Question: Consensus WGCNA: soft-threshold power selection
gravatar for armstrong
5 months ago by
armstrong0 wrote:

Hi, I'm working with meta-transcriptomic expression data from a symbiotic species (host and algal symbiont) from ten experimental cohorts (islands) each with ~9 biological replicates. I am trying to generate a set of consensus modules (shared across all ten islands) that I can than use to compare each individual island to in a manner analogous to Part II of the WGCNA tutorial "Consensus analysis of female and male liver expression data." My trouble, however, is that during cohort-wise selection of a soft power threshold, several of my island cohorts do not reach scale free topology values of ~0.9. Thus, I'm unable to select an appropriate soft power threshold for construction of the consensus gene network as per the tutorial instructions. I assume this problem has something to do with the normalization protocol I've applied to my RNA-seq data, but I'm not sure how best to proceed. Any suggestions would be greatly appreciated! I've attached my relevant code below:

# Step 1 - Load holobiont normalized expression quantitation data (TPM)

RNAseq_TPM <- read.table(argsL$readCount, sep="\t",  h=T, stringsAsFactors = F, row.names=1)

# Step 2 - Preprocessing to remove genes with fewer than 10 counts overall and with counts in less than 20% of colonies.

RNAseq_highCount <- RNAseq_TPM[rowSums(RNAseq_TPM) >= 10, ]
RNAseq_filt <- RNAseq_highCount[apply(RNAseq_highCount,1,function(x) sum(x==0))<ncol(RNAseq_highCount)*0.8,]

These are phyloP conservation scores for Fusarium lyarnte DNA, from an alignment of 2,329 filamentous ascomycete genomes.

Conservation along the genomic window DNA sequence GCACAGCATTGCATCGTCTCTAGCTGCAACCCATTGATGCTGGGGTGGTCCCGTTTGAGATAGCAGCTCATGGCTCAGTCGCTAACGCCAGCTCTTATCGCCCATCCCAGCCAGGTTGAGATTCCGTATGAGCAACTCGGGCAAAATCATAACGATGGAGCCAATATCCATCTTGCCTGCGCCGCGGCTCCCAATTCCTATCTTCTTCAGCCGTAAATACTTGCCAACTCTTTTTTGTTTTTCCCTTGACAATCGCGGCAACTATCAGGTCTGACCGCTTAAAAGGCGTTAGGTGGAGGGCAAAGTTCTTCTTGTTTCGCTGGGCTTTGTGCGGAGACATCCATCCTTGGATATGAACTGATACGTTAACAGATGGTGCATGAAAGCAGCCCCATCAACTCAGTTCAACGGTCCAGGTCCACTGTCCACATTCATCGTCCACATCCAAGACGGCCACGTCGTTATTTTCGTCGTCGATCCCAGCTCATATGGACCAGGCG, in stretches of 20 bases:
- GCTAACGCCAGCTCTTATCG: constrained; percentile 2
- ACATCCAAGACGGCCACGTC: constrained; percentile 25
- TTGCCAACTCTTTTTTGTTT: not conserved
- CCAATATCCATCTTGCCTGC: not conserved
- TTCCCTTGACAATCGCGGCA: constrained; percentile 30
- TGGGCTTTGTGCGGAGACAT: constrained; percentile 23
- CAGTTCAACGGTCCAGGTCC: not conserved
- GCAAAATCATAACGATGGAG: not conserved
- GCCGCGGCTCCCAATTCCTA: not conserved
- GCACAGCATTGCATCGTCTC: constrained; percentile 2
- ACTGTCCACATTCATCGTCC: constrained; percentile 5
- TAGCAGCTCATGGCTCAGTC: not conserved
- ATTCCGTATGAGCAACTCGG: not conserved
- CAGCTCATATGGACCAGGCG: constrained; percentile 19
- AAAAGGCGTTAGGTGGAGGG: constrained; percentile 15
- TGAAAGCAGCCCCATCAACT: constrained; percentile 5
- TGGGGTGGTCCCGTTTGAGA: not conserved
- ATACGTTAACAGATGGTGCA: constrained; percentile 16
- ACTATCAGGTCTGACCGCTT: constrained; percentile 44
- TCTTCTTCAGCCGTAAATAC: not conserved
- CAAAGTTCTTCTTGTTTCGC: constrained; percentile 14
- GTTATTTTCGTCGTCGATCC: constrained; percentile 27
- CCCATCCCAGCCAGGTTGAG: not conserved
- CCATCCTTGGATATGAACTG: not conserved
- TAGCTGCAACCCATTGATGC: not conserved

# Step 3 - Normalize expression data using the voom methodology (Law et al. 2014).


# specify groups to be compared (in this case islands)
ile <- substr(colnames(RNAseq_filt), 1, 3)

# Specify the model to be fitted. 
# We do this before using voom since voom uses variances of the model residuals.

d0 <- DGEList(RNAseq_filt, group=ile, remove.zeros=T)
d0 <- calcNormFactors(d0)
keep <- rowSums(cpm(d0)>10) >= 20
d <- d0[keep, , keep.lib.sizes=FALSE]
dim(d) # number of genes remaining

mm <- model.matrix(~0 + ile)
RNAseq_voom <- voom(d, mm, plot = T)$E

# Step 4 - Preparing data for downstream analysis

# Split data into separate dataframes by Island

I06_RNAseq_voom <- RNAseq_voom[,grep("I06", colnames(RNAseq_voom))]
I10_RNAseq_voom <- RNAseq_voom[,grep("I10", colnames(RNAseq_voom))]
I15_RNAseq_voom <- RNAseq_voom[,grep("I15", colnames(RNAseq_voom))]
I04_RNAseq_voom <- RNAseq_voom[,grep("I04", colnames(RNAseq_voom))]
I01_RNAseq_voom <- RNAseq_voom[,grep("I01", colnames(RNAseq_voom))]
I03_RNAseq_voom <- RNAseq_voom[,grep("I03", colnames(RNAseq_voom))]
I05_RNAseq_voom <- RNAseq_voom[,grep("I05", colnames(RNAseq_voom))]
I07_RNAseq_voom <- RNAseq_voom[,grep("I07", colnames(RNAseq_voom))]
I08_RNAseq_voom <- RNAseq_voom[,grep("I08", colnames(RNAseq_voom))]
I09_RNAseq_voom <- RNAseq_voom[,grep("I09", colnames(RNAseq_voom))]

# Specify the number of dataframes (i.e., sets of data) created above:

nSets = 10

# For easier labeling of plots, create a vector holding descriptive names of the two sets.

setLabels = c("I06_RNAseq_voom", "I10_RNAseq_voom","I15_RNAseq_voom","I04_RNAseq_voom","I01_RNAseq_voom","I03_RNAseq_voom","I05_RNAseq_voom","I07_RNAseq_voom","I08_RNAseq_voom","I09_RNAseq_voom")
shortLabels = c("I06", "I10","I15","I04","I01","I03","I04","I05","I07","I08","I09")

# Create a dataframe containing the multi-set data:

multiExpr = vector(mode = "list", length = nSets)

multiExpr[[1]] = list(data =
names(multiExpr[[1]]$data) = rownames(I06_RNAseq_voom)